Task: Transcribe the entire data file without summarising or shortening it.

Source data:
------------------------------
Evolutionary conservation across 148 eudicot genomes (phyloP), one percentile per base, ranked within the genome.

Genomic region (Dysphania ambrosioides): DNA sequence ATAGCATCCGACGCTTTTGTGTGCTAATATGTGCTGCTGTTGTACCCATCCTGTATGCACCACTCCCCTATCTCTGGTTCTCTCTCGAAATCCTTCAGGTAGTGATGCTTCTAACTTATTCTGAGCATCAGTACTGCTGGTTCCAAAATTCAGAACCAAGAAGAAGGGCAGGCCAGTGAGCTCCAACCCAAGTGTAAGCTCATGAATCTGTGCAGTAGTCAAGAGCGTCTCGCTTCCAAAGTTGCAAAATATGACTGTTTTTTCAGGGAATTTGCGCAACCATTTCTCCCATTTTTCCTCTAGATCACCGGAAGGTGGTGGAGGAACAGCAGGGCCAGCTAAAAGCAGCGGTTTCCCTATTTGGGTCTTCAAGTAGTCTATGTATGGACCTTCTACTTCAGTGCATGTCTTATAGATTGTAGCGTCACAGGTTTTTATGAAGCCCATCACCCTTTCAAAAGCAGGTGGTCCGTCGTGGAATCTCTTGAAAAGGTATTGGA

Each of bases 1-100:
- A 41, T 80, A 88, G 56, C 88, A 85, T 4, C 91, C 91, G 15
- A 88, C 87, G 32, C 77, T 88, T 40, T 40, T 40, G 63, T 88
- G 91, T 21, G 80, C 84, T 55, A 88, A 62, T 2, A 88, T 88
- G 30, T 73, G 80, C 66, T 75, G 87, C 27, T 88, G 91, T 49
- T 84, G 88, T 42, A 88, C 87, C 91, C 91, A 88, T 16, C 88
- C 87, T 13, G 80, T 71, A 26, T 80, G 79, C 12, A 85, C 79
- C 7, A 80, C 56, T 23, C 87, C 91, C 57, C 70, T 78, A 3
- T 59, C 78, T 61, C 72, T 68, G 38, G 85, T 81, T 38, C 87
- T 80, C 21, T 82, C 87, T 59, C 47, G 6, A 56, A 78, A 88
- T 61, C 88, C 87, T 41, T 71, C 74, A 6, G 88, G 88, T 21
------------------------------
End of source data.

Evolutionary conservation across 148 eudicot genomes (phyloP), one percentile per base, ranked within the genome.

Genomic region (Dysphania ambrosioides): DNA sequence ATAGCATCCGACGCTTTTGTGTGCTAATATGTGCTGCTGTTGTACCCATCCTGTATGCACCACTCCCCTATCTCTGGTTCTCTCTCGAAATCCTTCAGGTAGTGATGCTTCTAACTTATTCTGAGCATCAGTACTGCTGGTTCCAAAATTCAGAACCAAGAAGAAGGGCAGGCCAGTGAGCTCCAACCCAAGTGTAAGCTCATGAATCTGTGCAGTAGTCAAGAGCGTCTCGCTTCCAAAGTTGCAAAATATGACTGTTTTTTCAGGGAATTTGCGCAACCATTTCTCCCATTTTTCCTCTAGATCACCGGAAGGTGGTGGAGGAACAGCAGGGCCAGCTAAAAGCAGCGGTTTCCCTATTTGGGTCTTCAAGTAGTCTATGTATGGACCTTCTACTTCAGTGCATGTCTTATAGATTGTAGCGTCACAGGTTTTTATGAAGCCCATCACCCTTTCAAAAGCAGGTGGTCCGTCGTGGAATCTCTTGAAAAGGTATTGGA

Each of bases 1-100:
- A 41, T 80, A 88, G 56, C 88, A 85, T 4, C 91, C 91, G 15
- A 88, C 87, G 32, C 77, T 88, T 40, T 40, T 40, G 63, T 88
- G 91, T 21, G 80, C 84, T 55, A 88, A 62, T 2, A 88, T 88
- G 30, T 73, G 80, C 66, T 75, G 87, C 27, T 88, G 91, T 49
- T 84, G 88, T 42, A 88, C 87, C 91, C 91, A 88, T 16, C 88
- C 87, T 13, G 80, T 71, A 26, T 80, G 79, C 12, A 85, C 79
- C 7, A 80, C 56, T 23, C 87, C 91, C 57, C 70, T 78, A 3
- T 59, C 78, T 61, C 72, T 68, G 38, G 85, T 81, T 38, C 87
- T 80, C 21, T 82, C 87, T 59, C 47, G 6, A 56, A 78, A 88
- T 61, C 88, C 87, T 41, T 71, C 74, A 6, G 88, G 88, T 21